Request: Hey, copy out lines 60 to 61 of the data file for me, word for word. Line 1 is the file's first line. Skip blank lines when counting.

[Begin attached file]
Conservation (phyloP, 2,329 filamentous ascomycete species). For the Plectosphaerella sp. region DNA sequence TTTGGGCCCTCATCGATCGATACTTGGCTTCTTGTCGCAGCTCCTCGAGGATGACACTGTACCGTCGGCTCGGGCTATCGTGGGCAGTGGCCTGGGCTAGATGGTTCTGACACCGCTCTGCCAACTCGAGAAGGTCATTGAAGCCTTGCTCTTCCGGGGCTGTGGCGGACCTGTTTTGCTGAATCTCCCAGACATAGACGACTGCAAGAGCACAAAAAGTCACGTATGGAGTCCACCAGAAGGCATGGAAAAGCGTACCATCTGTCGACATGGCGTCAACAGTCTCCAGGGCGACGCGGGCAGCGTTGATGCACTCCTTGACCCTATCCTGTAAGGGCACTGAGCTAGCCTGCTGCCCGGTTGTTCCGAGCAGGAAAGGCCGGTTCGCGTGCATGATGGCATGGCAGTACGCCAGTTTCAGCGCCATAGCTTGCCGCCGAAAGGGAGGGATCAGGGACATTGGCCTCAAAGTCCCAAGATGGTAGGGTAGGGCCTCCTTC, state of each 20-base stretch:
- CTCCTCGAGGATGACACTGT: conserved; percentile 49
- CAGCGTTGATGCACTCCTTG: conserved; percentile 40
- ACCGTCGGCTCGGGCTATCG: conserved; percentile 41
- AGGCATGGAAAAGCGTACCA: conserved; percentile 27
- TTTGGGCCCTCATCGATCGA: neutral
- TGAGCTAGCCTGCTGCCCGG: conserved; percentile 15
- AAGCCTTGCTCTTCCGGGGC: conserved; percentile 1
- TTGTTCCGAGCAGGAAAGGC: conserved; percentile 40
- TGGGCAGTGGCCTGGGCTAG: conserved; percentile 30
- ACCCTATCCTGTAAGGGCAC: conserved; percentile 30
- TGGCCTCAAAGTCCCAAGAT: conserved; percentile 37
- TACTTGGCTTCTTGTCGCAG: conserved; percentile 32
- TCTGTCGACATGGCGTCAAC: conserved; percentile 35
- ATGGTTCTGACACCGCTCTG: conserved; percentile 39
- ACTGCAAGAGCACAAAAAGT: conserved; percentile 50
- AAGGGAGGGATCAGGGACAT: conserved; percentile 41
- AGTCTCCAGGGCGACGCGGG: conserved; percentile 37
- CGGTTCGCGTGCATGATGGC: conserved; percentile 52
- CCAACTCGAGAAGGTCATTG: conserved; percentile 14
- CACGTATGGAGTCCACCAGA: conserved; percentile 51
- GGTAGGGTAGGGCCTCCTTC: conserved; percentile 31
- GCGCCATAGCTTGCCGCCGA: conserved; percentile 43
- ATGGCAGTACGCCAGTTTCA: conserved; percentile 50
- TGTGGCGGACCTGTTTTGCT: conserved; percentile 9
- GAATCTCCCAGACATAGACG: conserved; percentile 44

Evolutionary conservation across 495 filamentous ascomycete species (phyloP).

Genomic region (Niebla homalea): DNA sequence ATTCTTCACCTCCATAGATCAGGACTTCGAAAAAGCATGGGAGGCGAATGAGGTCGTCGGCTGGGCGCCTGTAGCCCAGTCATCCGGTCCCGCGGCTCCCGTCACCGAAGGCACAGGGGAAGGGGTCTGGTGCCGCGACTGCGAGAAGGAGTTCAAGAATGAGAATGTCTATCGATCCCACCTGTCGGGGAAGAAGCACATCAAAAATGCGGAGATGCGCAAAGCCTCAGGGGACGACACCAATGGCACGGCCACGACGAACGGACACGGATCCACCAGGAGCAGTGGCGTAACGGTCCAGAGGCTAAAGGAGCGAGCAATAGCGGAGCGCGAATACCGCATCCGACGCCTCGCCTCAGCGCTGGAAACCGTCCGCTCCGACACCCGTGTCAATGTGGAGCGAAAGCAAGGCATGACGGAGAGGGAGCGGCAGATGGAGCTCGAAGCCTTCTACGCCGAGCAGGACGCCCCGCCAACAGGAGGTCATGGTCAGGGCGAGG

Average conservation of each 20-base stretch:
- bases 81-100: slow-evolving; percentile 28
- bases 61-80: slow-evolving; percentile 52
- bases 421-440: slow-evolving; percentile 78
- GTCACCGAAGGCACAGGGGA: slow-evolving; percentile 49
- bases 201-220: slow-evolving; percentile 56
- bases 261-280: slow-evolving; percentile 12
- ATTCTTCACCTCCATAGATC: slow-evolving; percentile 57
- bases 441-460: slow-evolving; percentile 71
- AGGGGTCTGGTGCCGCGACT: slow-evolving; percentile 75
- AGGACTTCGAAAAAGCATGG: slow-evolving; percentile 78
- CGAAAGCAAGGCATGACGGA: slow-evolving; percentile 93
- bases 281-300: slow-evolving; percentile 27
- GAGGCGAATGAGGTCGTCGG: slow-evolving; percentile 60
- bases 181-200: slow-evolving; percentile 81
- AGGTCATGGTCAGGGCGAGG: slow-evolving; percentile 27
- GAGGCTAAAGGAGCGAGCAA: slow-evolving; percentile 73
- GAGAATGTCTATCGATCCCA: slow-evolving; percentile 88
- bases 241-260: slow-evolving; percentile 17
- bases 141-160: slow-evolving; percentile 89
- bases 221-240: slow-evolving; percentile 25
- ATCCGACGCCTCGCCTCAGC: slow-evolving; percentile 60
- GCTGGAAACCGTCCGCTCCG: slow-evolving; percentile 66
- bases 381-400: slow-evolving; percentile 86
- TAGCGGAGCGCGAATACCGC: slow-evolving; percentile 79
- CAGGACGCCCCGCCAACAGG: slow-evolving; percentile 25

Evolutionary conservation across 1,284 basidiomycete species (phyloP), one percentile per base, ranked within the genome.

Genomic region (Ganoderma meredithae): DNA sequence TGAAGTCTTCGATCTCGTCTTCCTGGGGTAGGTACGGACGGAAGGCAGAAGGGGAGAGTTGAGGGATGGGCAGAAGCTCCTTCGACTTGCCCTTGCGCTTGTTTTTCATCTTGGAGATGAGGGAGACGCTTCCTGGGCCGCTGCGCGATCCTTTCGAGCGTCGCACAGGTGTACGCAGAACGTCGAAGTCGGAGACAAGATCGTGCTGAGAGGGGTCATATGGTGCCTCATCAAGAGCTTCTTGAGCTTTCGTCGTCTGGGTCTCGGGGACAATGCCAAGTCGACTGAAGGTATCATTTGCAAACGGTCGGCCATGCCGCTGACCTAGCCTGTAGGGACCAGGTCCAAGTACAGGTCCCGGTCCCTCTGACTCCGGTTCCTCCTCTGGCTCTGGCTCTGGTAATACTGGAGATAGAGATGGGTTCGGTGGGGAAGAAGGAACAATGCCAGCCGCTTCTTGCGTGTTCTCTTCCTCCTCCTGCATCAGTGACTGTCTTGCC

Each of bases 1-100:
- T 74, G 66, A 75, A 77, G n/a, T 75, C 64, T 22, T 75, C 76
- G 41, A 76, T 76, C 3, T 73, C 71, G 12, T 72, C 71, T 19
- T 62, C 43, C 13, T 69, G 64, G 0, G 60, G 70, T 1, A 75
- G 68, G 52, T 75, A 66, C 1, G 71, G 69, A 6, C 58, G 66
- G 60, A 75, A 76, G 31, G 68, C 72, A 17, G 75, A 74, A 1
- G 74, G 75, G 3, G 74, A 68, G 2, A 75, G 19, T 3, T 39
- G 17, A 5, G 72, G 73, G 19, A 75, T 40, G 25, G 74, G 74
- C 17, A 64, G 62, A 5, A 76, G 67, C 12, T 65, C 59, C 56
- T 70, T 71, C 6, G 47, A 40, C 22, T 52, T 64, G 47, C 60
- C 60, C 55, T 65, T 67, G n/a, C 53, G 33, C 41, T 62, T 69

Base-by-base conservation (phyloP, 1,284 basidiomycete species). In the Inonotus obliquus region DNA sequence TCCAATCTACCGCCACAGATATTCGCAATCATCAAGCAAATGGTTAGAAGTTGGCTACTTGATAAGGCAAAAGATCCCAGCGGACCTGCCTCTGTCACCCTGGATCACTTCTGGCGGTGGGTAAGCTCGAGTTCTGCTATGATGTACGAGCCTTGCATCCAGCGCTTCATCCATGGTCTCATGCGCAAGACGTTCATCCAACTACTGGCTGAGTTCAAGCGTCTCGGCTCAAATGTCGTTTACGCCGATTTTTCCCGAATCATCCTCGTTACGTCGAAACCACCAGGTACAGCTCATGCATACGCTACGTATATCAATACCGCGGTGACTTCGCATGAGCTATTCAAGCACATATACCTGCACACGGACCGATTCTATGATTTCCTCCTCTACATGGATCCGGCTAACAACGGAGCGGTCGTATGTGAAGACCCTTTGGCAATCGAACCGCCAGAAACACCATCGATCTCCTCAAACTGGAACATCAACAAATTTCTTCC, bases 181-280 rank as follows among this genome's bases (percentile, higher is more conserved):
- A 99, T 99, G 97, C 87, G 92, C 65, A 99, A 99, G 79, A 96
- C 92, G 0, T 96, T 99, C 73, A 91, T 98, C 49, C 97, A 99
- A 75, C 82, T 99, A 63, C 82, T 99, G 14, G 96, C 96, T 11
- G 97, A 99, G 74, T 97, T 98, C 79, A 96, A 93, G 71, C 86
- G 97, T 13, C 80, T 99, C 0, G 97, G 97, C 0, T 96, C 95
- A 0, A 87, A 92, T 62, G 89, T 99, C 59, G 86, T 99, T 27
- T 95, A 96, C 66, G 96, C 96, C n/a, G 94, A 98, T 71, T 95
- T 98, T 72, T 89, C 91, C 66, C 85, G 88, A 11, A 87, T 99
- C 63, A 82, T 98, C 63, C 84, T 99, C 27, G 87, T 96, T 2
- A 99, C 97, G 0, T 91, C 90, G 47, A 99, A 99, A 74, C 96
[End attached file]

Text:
- T 62, C 43, C 13, T 69, G 64, G 0, G 60, G 70, T 1, A 75
- G 68, G 52, T 75, A 66, C 1, G 71, G 69, A 6, C 58, G 66